On September 1-4, the IBS held its 2017 1000-yard Benchrest Nationals at the Whitehorse Shooting Center in Peeltree, West Virginia. There was a great turn-out this year, with 118 entries in Light Gun Class (17-lb limit, 5 shots per target) class and 107 shooters in Heavy Gun Class (Unlimited weight, 10 shots per target). The conditions this year were challenging to say the least, with rain storms, spiraling winds, and fog. In fact, rain and fog on Saturday (with cancelled relays) caused the Nationals to be extended by one day through Monday, September 4th. What’s more, of the 107 shooters listed in the Two-Gun Overall results who actually shot both guns, there were dozens of DQs. (Yes, the wind was a bit tricky at this year’s Nationals.)

IBS 1000-yard Nationals White Horse West Virginia
Sam Hall, past IBS Shooter of the Year, provided this image and most of the photos in this report.

Congratulations to the “top guns” at the Nationals: Edward Kenzakoski (Two-Gun Overall Champion), Mike Gaizauskas (Light Gun Overall, plus LG Score Agg), and Mike Brennan (Heavy Gun Overall, plus HG Score Agg). Group Agg winners were Richard Schatz for LG, and Charlie Lentz for Heavy. Two ladies also deserve mention. Sally Bauer shot the smallest group of the match, a 1.923″ 5-shot group in LG — that’s 0.184 MOA! Ruth Edwards drilled a 2.104″, also mighty impressive. Nice shootin’ ladies…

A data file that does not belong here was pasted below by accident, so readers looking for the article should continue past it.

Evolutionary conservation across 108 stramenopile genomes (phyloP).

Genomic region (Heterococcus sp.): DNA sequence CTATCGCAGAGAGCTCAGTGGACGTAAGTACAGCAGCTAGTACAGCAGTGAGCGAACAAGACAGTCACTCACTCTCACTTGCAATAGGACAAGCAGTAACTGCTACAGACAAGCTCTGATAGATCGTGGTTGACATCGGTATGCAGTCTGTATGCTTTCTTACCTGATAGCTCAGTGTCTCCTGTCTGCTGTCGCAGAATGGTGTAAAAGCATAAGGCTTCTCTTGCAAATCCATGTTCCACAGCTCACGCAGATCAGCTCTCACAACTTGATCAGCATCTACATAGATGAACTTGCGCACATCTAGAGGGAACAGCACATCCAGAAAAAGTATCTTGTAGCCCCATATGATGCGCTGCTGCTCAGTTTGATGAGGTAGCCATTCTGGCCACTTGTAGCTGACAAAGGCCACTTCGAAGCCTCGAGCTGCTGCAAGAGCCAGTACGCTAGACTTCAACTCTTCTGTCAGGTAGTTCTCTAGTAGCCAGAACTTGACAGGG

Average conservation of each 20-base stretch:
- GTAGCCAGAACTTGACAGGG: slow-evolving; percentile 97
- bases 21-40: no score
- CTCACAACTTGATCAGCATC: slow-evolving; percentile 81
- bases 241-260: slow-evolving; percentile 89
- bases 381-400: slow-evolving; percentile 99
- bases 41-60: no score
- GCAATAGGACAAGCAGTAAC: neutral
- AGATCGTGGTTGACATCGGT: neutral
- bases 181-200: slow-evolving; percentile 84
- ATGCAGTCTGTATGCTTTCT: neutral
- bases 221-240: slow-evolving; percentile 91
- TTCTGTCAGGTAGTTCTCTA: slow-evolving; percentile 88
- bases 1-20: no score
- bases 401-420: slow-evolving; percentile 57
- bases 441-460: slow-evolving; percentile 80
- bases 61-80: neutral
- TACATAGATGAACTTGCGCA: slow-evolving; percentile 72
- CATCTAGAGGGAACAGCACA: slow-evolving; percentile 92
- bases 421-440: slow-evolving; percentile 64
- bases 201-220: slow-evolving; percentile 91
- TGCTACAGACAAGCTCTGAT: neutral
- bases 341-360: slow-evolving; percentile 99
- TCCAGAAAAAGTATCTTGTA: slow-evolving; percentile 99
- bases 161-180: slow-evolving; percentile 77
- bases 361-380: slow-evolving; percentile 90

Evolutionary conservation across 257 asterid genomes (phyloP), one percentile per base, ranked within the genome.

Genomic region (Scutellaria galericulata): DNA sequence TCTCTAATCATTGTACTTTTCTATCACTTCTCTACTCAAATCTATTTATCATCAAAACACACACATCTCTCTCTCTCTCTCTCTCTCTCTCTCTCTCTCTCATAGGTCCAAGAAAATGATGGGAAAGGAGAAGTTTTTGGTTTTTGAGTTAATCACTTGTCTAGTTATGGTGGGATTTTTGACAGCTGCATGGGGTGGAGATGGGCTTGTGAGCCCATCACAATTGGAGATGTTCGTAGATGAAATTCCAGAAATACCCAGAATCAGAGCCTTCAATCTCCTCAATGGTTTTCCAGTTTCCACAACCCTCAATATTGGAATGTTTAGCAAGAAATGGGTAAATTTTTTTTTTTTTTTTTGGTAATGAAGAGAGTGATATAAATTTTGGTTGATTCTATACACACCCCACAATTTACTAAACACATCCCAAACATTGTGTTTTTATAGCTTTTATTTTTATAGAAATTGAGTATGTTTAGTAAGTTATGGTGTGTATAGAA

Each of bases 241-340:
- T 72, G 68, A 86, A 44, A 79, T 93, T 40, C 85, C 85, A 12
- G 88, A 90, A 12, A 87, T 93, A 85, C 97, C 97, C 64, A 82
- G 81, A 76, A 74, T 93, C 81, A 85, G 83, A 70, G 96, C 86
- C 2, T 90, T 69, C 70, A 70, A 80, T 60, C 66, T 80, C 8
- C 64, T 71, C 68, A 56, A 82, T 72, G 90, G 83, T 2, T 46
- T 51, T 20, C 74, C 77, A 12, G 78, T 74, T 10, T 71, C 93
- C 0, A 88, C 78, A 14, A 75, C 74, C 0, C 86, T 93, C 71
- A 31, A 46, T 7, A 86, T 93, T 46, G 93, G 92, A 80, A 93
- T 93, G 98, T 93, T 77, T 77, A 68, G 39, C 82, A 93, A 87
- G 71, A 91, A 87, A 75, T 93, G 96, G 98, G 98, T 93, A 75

CLICK HERE for Complete 1000-Yard Nationals RESULTS »

Top Shooters — Overall, Light Gun, and Heavy Gun:
IBS 1000-yard Nationals White Horse West Virginia
CLICK HERE for Larger Chart

White Horse Wind and Weather Factors — and Topography
The firing line for the 1000-yard range has a covered structure with 14 well-spaced masonry benches with block bases and cast concrete tops. Facing southwest, the firing line is above the land between it and the target butts, which are at the head of a canyon. There is a low area with trees on the left with an elevated flat area on the right.

IBS 1000-yard Nationals White Horse West Virginia

This topography create unpredictable wind patterns that can change rapidly with no warning. Those changes can wreak havoc with competitors’ groups and scores. The wind direction at the targets can be opposite that at the firing line, with the result that a let-off down range not only carries the penalty of making a hold-off incorrect, but because the wind at the firing line can continue, adding the additional penalty of a reversal. This was the common cause of disqualifications, which were numerous at this year’s Nationals.

Light Gun and Heavy Gun Equipment Lists (Partial Sample):
IBS 1000-yard Nationals White Horse West Virginia

Barrel-Block Heavy Gun with a handsome wood stock. Wide fore-ends enhance stability.
IBS 1000-yard Nationals White Horse West Virginia

Delay Caused by Fog and Rain